I perceive two deadly sins here, and I’m working on purging my own leadership style of both. First is the sort of depressing reality that (and for this as for much of the discussion, I must again tip the ol’ chapeau to Robert Sapolsky of Stanford), one of the ways a stressed out primate can make itself feel better is to beat up on a lower-status primate. Most of us know intuitively that the best parts of ourselves don’t tend to come out under sustained stress; very much the opposite. Everyone whose ever been part of a hierarchical organization knows that shit rolls downhill. That’s problematic enough for a troop of baboons, but with my own team I’m striving (not always fruitfully) for a slightly higher level of interaction. None of us are perfect, but the people that work for me deserve better than a stressed-out alpha baboon.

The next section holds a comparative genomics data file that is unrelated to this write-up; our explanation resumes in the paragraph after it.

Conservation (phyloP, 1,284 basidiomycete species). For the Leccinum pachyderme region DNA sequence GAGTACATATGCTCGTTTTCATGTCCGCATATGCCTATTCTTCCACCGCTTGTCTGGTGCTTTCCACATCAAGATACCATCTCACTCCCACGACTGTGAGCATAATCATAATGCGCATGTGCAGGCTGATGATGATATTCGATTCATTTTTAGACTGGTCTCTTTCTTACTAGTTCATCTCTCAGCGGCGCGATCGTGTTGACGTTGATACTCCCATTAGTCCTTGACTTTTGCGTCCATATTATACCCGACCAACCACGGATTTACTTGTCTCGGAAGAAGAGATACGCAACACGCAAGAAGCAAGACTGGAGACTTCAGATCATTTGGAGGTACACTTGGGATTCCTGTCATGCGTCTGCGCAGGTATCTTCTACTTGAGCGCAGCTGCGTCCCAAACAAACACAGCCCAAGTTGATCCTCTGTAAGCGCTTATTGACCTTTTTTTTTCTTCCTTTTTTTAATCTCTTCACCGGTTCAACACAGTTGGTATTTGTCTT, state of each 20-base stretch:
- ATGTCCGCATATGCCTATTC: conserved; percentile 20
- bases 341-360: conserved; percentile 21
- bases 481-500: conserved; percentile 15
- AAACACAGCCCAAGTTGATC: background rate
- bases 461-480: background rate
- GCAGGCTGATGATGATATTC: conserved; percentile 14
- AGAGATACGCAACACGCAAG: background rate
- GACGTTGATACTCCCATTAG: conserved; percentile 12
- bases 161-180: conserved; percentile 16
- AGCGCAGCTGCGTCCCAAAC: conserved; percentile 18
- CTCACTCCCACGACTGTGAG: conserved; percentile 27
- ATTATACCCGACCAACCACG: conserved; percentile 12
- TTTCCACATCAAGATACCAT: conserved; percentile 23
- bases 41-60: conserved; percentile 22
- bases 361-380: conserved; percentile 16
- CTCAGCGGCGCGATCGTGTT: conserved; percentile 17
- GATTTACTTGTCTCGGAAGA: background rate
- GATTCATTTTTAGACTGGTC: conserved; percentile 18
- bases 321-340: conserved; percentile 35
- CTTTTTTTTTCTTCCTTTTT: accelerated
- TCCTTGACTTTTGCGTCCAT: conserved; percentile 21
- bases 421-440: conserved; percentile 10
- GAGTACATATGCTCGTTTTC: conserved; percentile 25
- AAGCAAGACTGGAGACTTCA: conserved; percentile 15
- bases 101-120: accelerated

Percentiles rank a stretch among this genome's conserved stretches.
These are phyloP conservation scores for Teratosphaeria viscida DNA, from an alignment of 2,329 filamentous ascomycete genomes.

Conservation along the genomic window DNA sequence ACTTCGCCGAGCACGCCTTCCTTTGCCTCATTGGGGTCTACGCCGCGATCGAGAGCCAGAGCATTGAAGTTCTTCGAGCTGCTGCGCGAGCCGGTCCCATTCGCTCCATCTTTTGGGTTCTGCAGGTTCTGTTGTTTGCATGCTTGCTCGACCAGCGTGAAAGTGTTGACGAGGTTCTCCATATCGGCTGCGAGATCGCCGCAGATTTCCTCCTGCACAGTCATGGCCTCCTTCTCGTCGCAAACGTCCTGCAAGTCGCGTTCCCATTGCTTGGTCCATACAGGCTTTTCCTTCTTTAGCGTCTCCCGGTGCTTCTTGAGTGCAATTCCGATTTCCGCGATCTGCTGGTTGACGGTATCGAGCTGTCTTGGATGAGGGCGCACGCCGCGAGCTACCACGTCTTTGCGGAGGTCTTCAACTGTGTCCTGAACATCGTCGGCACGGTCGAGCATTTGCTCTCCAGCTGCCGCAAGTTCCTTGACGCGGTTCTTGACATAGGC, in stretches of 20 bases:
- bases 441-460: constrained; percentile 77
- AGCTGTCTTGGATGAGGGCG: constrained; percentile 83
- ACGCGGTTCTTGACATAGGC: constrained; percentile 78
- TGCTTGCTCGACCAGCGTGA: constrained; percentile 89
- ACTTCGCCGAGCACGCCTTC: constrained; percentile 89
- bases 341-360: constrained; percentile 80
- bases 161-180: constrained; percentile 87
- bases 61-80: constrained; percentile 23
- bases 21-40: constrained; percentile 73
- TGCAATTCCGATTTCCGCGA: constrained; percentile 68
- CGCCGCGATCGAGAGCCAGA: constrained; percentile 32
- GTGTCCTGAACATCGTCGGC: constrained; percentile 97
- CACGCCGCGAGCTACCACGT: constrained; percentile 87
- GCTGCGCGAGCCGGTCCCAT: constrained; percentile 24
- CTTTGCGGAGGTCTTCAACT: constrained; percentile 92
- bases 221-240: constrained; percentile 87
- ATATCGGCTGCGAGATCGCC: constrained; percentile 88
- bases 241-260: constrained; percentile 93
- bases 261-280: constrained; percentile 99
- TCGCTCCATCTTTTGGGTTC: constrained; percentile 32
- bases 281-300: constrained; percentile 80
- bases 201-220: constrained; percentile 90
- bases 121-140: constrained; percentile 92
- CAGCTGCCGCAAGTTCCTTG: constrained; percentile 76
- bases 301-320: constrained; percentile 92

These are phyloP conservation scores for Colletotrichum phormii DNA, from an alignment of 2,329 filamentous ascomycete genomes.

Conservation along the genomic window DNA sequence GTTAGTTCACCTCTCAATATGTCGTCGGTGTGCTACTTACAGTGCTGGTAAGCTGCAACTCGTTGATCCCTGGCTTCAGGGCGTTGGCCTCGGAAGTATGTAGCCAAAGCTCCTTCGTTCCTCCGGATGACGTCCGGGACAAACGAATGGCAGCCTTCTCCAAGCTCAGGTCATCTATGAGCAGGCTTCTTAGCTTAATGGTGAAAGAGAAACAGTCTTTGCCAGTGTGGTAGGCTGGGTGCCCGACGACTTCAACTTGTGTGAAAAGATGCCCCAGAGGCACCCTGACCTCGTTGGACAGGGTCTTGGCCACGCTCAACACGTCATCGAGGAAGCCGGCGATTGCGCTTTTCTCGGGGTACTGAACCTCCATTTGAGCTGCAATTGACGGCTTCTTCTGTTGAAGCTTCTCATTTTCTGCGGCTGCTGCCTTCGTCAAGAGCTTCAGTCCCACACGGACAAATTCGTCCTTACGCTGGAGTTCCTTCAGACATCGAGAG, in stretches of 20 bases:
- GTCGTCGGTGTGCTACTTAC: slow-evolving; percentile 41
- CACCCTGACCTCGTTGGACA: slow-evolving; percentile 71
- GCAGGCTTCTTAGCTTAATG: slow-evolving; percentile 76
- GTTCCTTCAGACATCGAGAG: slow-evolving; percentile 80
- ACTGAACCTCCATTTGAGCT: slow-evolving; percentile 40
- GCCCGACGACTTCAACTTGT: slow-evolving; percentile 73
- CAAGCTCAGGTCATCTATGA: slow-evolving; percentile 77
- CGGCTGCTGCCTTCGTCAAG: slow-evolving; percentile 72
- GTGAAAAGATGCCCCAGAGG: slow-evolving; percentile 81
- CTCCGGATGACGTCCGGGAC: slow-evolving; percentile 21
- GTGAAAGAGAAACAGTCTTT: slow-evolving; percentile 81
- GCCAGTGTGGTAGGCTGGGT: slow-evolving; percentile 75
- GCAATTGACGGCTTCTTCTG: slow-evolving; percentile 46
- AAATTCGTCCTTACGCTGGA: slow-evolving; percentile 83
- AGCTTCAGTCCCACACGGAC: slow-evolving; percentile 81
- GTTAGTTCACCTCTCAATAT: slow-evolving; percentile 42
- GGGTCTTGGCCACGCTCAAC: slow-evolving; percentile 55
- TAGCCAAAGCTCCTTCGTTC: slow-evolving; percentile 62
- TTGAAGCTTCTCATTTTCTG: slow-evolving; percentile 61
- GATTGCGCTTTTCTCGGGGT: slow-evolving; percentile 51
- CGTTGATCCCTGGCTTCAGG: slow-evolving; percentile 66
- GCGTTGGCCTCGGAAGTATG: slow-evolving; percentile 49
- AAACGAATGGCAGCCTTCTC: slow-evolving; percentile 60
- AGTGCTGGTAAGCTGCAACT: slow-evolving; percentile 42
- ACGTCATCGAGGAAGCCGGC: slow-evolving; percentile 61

Second, is the loathed tendency, so common and so destructive, for leaders to confuse motion with progress. Difficult problems are difficult. No one wants to deal with that nonsense. Getting a bunch of underlings with fair-to-middling communication skills into a room and trying to forensically reconstruct the nature of today’s train wreck is hard, unrewarding work and no one enjoys it. Accepting that the path forward will usually involve a half-dozen miserable trade offs resulting in, at best, a least-bad option, is a sobering, humbling task. How much more rewarding to simply clap your hands, bark a few inchoate orders and watch everyone scramble into action. Create a task force, designate a war room, order in a few lunches and demand results. How could it not work?
It never works. Never has. But boy, does it feel good to stand at the doorway and watch so many people working so hard on your order. The fact that no one, including you, has any idea what your order actually was is secondary. You, the leader, feel good. For a minute.
Until about 3am.